San Francisco Offers Cash Incentive Up To $100K For Information On Car Burglaries That Could Lead To Arrests

Cities across the U.S. are always coming up with new policies to combat crime, especially in major cities like Philadelphia, Atlanta, and San Francisco. Residents and visitors have become victims of their vehicles being burglarized across the Bay Area in San Francisco, Oakland, and beyond. To decrease the crimes in San Francisco, Mayor London Breed has announced an opportunity for residents to earn some big bucks for offering valuable information about those responsible.

According to Kron4, the city announced today they are offering a cash reward system of up to $100,000 for individuals who provide accurate information, pending the arrest and conviction of the individuals involved in the car break-ins. Mayor Breed said in a statement, “The frequent auto burglaries in San Francisco are not victimless crimes. They have real financial and emotional consequences for the victims.” Mayor Breed continued stating the break-ins hurt SF residents, especially working families who do not have the time or money to deal with the effects. Also, visitors whose experiences are tarnished after an otherwise positive experience.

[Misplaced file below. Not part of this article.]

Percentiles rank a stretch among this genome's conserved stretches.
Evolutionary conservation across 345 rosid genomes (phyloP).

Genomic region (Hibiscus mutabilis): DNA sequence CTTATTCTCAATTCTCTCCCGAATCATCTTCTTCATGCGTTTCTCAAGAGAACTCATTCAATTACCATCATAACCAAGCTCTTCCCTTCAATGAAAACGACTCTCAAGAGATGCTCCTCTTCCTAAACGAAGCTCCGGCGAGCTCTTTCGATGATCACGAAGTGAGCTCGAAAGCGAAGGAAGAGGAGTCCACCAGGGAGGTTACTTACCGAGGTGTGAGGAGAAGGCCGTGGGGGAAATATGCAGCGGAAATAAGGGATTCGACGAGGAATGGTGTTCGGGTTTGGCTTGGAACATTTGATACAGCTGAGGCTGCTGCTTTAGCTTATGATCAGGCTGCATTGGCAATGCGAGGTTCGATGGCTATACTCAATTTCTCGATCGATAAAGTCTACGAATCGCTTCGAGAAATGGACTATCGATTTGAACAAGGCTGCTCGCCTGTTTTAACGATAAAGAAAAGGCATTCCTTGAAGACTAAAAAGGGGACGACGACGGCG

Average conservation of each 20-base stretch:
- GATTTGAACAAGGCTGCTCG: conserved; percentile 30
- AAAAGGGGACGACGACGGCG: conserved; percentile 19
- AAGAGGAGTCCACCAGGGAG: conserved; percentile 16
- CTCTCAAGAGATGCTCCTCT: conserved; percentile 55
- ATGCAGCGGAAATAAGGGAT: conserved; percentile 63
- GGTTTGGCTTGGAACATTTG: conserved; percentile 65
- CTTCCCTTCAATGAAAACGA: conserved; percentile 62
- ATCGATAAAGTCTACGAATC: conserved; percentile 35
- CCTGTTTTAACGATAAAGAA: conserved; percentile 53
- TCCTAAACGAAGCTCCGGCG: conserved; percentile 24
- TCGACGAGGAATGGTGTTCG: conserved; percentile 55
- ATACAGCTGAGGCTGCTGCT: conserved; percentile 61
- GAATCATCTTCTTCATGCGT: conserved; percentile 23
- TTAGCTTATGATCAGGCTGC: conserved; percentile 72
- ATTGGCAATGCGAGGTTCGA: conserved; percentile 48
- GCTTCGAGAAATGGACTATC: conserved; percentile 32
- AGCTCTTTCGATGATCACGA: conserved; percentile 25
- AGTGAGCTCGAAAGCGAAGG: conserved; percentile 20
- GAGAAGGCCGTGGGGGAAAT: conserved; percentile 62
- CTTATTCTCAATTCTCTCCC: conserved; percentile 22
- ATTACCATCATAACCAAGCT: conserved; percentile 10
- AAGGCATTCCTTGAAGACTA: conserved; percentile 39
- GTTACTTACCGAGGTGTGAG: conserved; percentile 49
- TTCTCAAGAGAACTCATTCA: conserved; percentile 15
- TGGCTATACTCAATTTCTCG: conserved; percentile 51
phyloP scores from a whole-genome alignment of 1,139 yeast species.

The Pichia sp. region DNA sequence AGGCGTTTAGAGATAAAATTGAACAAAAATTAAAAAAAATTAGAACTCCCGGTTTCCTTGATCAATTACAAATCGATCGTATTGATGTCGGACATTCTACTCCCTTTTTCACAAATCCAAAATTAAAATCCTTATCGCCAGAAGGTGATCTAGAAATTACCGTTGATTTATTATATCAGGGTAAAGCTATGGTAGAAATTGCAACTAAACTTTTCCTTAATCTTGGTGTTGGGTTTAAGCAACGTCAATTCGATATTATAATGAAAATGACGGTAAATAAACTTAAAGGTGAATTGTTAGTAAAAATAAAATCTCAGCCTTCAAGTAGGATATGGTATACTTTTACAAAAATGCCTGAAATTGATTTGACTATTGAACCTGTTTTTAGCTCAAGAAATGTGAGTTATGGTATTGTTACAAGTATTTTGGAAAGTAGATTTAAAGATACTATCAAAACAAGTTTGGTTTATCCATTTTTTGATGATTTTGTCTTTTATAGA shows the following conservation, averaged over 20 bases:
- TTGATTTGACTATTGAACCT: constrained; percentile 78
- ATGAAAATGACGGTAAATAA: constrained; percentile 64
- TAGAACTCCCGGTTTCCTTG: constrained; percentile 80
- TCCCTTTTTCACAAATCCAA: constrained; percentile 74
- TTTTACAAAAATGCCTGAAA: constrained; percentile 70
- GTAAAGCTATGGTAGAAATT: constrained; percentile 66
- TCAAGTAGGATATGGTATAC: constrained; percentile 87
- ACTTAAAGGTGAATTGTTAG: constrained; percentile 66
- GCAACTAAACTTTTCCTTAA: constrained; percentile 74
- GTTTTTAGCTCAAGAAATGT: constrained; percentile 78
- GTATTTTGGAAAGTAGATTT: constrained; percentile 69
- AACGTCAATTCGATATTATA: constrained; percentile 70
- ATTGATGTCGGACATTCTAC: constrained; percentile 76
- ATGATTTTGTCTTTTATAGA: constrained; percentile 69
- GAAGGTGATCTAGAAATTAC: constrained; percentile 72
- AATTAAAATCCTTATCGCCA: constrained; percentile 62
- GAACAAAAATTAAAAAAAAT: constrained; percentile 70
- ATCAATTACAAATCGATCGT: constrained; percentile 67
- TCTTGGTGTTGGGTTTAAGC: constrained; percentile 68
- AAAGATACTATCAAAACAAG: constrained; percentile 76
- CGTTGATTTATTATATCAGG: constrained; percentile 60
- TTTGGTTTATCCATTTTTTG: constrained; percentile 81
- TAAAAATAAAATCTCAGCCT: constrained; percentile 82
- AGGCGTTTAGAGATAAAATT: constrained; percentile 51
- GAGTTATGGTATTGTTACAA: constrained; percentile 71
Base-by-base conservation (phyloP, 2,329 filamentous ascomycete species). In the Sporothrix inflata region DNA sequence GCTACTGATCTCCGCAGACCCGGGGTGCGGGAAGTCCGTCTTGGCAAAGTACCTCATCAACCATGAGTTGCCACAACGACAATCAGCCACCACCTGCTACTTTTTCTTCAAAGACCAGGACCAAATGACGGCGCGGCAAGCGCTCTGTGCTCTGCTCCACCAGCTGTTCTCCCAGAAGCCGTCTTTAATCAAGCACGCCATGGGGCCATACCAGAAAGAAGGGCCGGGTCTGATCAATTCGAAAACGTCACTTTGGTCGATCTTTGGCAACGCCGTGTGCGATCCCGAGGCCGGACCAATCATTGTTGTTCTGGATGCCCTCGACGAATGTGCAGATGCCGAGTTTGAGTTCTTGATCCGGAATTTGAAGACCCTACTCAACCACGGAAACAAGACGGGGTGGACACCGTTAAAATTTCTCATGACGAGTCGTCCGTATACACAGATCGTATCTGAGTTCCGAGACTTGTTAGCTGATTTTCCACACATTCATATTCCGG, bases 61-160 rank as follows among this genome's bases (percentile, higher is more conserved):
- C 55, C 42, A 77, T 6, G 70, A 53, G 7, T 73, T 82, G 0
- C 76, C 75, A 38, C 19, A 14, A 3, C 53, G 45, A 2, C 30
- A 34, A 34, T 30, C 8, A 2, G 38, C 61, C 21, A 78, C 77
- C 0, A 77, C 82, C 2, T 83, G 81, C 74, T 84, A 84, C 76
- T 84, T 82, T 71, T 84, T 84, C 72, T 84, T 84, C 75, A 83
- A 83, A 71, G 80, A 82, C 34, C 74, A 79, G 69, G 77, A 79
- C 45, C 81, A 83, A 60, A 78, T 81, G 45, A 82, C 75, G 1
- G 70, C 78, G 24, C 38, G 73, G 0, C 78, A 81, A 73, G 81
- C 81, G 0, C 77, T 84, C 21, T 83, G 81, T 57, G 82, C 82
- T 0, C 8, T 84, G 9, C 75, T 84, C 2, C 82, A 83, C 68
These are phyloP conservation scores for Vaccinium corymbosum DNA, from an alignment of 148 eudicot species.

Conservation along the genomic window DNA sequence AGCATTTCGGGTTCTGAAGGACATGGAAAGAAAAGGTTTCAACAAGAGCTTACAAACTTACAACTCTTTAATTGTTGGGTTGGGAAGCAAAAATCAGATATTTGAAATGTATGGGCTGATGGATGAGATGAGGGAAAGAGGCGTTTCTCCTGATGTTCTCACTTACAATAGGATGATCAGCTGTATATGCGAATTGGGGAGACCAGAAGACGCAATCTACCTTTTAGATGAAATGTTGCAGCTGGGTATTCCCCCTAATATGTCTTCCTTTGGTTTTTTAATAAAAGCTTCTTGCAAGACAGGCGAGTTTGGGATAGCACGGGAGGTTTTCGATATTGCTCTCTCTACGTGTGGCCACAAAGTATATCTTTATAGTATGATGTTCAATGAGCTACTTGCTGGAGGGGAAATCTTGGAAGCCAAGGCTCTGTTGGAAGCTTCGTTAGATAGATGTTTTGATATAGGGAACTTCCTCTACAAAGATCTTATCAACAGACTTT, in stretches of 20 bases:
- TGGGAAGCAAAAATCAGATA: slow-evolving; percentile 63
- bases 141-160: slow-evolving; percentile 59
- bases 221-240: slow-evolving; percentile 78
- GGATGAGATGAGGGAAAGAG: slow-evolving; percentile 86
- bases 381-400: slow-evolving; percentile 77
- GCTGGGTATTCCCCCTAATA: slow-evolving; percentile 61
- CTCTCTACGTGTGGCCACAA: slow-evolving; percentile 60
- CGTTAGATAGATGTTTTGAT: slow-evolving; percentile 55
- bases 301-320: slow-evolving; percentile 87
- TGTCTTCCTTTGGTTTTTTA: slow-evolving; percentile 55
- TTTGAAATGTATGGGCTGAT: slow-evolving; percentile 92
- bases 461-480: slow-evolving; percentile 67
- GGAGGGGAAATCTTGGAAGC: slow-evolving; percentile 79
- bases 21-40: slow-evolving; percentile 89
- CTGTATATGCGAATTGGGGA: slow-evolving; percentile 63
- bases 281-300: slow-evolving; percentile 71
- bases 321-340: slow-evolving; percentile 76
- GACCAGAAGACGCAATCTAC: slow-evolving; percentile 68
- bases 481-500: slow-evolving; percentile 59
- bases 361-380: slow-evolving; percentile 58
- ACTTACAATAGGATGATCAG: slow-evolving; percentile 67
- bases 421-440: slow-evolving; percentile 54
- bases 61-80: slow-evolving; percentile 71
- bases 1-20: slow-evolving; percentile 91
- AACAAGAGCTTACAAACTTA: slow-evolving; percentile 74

TSR exclusively spoke with Rico Alamsyah, who shared a video on TikTok of break-ins in the city that went viral. Rico told us, “I live in San Francisco. I know that this [bulgaries] happens in many places, but it’s just getting ridiculous in here, especially during the pandemic. My car itself got broken into two times during the pandemic.” Rico continued explaining that the break-ins are frustrating and that he saw many people making signs asking people not to break into their cars which he thought was a great idea to share on his TikTok. “I never thought that my video would go viral like this. I’m more than happy to share with so many people,” he said.

Reports state that vehicle break-ins peaked this year at 566 citywide incidents for the week ending July 4, according to San Francisco Police Department Compstat data. Mayor Breed has worked to decrease the number by expanding police patrols in high-traffic businesses, which has resulted in a 37 percent drop in burglaries. In addition, she assigned 26 additional police officers who patrol on bicycle and foot to watch over highly populated travel destinations, like Fisherman’s Wharf. So far, a total of 358 auto break-ins have occurred in SF for the week ending on Oct. 17, according to the city’s most recent data.

Residents seem to support Mayor Breed’s new system to combating car break-ins. Currently, over $225,000 has been raised far for this cause. Roomies, do y’all think other cities should implement this system?

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